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Solar Eclipse Special: How To Watch AND Explain It...

...because you know all you'll hear is 'why? Whhhhhyyyyyy? But whhhhy Mummy whyyyyyyy?'

On Friday 20th March, much of the country will be plunged into darkness as we experience the first solar eclipse in 16 years.

Most areas will experience an 85-90% eclipse, but some lucky folk, right on the tip of the British Isles will see a full eclipse.

Here are our top tips on watching the eclipse safely and explaining the science behind it.

Watching Safely

There are specially designed eclipse glasses available to buy online. Be sure you are buying from a reputable seller, and check there are no scratches or lens damage to the glasses before you use them. Make sure children fully understand that they should never look directly at the Sun, even when the majority of it is obscured by the moon.

Even with the glasses on it is only advisable to look at the Sun for a few minutes before taking a break to rest your eyes.

A safer way, especially for younger children, is to use a pinhole projector. This funnels the light through a small hole, then projects the image onto a piece of paper. Unlike the glasses which can only be used by one child at a time, you can have multiple children looking at the projector image at the same time. And they will have their backs to the Sun, making it much easier for you to supervise them and keep them safe.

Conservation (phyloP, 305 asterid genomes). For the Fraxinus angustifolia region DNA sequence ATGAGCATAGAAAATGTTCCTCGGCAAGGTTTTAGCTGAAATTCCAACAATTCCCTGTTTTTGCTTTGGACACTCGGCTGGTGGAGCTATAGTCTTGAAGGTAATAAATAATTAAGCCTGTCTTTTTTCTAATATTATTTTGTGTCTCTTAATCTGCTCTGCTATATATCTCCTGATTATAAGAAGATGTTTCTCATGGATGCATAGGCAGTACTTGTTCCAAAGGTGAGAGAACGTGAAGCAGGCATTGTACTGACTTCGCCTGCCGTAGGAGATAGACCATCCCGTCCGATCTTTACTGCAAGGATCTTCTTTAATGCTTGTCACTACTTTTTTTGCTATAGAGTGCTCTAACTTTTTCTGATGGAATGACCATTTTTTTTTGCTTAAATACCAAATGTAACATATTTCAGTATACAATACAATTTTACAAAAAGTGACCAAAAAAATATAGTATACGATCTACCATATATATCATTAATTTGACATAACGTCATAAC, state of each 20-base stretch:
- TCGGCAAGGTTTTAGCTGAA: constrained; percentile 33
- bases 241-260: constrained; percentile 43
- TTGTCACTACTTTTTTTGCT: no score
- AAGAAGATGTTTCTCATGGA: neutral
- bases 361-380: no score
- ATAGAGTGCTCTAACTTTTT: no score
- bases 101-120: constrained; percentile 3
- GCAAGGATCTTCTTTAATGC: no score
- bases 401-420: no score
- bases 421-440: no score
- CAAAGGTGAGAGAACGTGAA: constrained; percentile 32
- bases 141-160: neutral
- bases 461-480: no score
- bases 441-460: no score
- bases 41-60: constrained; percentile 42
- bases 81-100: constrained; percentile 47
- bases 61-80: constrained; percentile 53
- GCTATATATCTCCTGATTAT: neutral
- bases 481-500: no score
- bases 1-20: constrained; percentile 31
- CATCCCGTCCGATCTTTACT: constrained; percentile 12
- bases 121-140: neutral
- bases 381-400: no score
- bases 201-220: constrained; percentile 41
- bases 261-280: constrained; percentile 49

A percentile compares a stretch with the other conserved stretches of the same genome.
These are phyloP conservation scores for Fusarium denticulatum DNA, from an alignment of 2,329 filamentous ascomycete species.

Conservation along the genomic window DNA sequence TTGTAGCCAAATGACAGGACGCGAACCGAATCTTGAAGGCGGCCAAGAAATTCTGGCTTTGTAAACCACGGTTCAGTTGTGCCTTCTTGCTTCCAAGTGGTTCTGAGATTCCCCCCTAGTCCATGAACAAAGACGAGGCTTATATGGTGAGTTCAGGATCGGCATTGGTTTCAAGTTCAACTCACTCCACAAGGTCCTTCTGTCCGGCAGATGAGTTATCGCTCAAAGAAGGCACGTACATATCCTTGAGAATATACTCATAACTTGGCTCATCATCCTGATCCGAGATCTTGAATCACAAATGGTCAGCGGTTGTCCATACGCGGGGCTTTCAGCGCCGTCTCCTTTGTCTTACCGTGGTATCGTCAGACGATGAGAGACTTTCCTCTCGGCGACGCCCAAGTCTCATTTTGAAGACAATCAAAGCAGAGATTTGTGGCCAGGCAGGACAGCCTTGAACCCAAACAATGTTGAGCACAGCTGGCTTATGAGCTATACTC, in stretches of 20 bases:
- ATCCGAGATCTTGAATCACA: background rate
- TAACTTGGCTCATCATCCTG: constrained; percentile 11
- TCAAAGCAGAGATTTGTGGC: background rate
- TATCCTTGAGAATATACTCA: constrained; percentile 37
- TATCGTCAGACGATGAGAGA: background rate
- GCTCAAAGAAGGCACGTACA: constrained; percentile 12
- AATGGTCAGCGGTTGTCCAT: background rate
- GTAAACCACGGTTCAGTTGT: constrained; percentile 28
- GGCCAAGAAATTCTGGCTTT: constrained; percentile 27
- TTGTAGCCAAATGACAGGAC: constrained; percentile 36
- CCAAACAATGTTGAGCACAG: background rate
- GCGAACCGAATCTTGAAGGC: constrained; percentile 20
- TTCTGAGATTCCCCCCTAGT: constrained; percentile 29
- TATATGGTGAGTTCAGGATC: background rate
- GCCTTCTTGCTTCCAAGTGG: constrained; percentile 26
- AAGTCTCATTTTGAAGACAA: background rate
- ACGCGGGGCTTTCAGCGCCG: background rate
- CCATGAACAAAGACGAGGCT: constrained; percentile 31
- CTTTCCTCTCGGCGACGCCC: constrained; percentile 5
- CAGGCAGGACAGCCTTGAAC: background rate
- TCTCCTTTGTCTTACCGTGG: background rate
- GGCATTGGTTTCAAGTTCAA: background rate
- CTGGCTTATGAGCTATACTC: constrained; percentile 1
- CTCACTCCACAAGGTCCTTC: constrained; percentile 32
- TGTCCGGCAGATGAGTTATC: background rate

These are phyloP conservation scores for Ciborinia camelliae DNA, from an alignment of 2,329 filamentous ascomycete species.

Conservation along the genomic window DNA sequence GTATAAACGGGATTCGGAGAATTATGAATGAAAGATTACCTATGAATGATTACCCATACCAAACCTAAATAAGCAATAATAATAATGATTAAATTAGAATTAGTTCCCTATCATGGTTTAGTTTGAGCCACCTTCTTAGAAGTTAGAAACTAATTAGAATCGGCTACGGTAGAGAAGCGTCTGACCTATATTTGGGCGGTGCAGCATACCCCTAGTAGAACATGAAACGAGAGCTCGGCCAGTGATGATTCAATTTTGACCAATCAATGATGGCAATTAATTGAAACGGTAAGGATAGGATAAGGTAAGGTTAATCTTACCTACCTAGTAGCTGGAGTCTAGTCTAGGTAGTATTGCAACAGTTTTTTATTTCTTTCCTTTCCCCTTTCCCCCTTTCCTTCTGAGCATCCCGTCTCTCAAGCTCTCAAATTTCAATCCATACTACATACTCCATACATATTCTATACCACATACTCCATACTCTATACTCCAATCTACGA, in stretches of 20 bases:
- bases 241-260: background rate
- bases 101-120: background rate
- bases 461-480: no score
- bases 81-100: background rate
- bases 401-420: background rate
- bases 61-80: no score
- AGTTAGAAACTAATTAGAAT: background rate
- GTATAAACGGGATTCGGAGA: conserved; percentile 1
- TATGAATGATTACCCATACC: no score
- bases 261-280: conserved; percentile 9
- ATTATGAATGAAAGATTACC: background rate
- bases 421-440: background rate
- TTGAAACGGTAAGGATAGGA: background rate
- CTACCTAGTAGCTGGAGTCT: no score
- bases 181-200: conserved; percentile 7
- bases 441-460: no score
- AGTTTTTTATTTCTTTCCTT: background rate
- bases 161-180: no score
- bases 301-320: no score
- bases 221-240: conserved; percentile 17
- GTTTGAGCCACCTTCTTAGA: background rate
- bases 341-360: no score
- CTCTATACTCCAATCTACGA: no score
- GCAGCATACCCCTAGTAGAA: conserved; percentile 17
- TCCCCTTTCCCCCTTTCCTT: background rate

The Science Bit

A solar eclipse is a wonderful opportunity for children and adults alike to come to fully experience their place in the Universe.

A complete solar eclipse is possible because although the Moon 400 times smaller than the Sun, the Sun is 400 times further away from Earth than the Moon. So when the two are in perfect alignment, it appears as if the Moon and Sun are the same size.

A scale model would take you a while to produce, but you can explain the principles using a few toys.

Hold a tennis ball and a ping pong ball, one in each hand, and ask your children which is biggest. Now take have one child stand at one end of the garden holding the tennis ball out, and another children at the other end, looking as if from Earth. You stand in the middle holding the ping pong ball, slowly stepping closer and closer to the observer until the ping pong ball has completely blocked their view of the tennis ball.

Another fun way to demonstrate the effect distance has on our perspective of size is to turn your children into giants. Now they know already that their thumbs are not as big as the cat, dog or Mum’s head. But send them to the top of the climbing frame and ask them to imagine squishing animal or human passers by with just their thumbs and see what happens. They should start giggling when they realize their hands look giant when compared to people on the ground a few metres away.

For more science, fun, games and outdoor ideas, check out the rest of the Wicken Toys blog.

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